April 11, 2009
The forecast for Banks today is 61 degrees, partly cloudy. Time to get on the river! Now I just need to find other people who want to go boating – a couple of the people I called are going skiing instead! Skiing in April – what’s wrong with them? It’s clearly kayaking season.
Unfortunately, none of my friends have switched into kayaking mode. So I’ll take my usual approach: get to Banks around noon and wait for someone else who wants to paddle to show up! It works great during the summer, this time of the year it’s probably a gamble.
Look for a brief report tomorrow evening – happy boating everyone!
April 1, 2009
Well, Idaho HB 213 passed in the Senate today. All it needs now is the governor’s signature, which is guaranteed. All out-of-state motorized boats will have a $20 annual fee. In-state motorized boats will have a $10 fee. Nonmotorized boats will have a $5 fee. This doesn’t hurt me too badly. I only have one boat. Some kayakers have 10 or more. They’ll be stuck paying $50 yearly, while posing zero risk of importing invasive species. It will also hurt people coming into the state to boat. They’re stuck paying a $5 fee per boat for a few days’ worth of boating.
The goal of this bill is to raise money to fight invasive species. I’d be less mad about this if the plan for fighting invasive species was likely to be effective. Rumor says this money will be used to set up boat wash stations at major lakes. Well, the people who are going to use these boat wash stations are the same people who were already paying attention to the issue. The people who are actually a risk are a risk because they don’t use things like boa washing stations! As for people like me, the odds of my kayak being within 100 miles of a boat washing station are amazingly slim – yet I’m stuck paying for them.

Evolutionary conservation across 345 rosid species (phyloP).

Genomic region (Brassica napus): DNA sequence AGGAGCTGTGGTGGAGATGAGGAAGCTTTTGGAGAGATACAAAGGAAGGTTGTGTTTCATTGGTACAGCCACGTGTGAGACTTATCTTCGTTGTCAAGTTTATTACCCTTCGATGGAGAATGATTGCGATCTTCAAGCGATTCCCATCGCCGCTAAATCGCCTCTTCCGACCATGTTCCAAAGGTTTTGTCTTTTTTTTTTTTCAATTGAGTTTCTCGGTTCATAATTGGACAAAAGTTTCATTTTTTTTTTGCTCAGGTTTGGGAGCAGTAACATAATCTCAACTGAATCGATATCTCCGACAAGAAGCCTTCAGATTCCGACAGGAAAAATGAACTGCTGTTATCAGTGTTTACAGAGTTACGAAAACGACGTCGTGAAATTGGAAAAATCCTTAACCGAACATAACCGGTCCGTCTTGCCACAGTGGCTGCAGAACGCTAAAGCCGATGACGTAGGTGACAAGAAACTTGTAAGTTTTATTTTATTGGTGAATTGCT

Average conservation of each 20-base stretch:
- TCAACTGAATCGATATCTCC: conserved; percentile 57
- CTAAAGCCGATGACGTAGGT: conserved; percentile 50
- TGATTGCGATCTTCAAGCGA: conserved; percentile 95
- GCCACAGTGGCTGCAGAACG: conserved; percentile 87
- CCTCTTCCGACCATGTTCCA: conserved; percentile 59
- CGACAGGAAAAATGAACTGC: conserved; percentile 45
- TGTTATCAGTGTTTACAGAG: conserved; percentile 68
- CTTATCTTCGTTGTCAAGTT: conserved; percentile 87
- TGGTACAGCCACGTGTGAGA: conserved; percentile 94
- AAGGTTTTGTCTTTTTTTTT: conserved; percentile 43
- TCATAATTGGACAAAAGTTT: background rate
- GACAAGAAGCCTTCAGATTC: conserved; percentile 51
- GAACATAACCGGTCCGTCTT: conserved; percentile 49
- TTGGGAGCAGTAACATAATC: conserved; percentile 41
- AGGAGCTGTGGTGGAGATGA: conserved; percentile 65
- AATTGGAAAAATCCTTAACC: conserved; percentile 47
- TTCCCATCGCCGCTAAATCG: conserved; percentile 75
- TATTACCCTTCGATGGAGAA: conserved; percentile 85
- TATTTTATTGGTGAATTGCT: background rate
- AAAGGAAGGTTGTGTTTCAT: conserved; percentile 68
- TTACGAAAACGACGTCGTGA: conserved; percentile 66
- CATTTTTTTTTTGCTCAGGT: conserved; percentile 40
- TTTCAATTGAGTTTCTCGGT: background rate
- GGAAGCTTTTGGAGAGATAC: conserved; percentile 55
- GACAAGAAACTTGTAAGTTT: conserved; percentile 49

March 29, 2009
I spend the past five days visiting my grandparents in Alabama. My sister and I flew down, leaving our spouses in Idaho. My grandmother is developing dementia, so we decided to keep the number of faces around to a minimum. She still remembers all the relationships, knows our names and that we’re married. She has a very tough time recalling words, and is starting to have problems with basic tasks like using the TV remote or the phone. She is also extremely anxious much of the time. If we’re going to go do something, she wants us to just go and do it right now. Grandmom also hates any time away from her husband.
We also had the opportunity to visit the beach – we even got an hour of sunshine while we were there. Storms the rest of the week. I’ve only been back in Idaho for a day, but I really miss the humidity!
I spent most of my free time with my head stuck in a book. 8 down for this week. My sister also talked me into reading the Twilight series. I found that I just cannot stand the main character (Bella) for the first three books. In the fourth, she becomes tolerable. The writing in the series also improves substantially, which is understandable with Twilight being the author’s first novel.
The flights were decent, although most flights were delayed by about 30 minutes. Of course, those 30 minutes are spent sitting on the plane rather than in the terminal. They don’t want to let us walk around any more than they have to.
I still have several half-completed posts just waiting for me to wrap them up. Hope to get them up this week.
March 18, 2009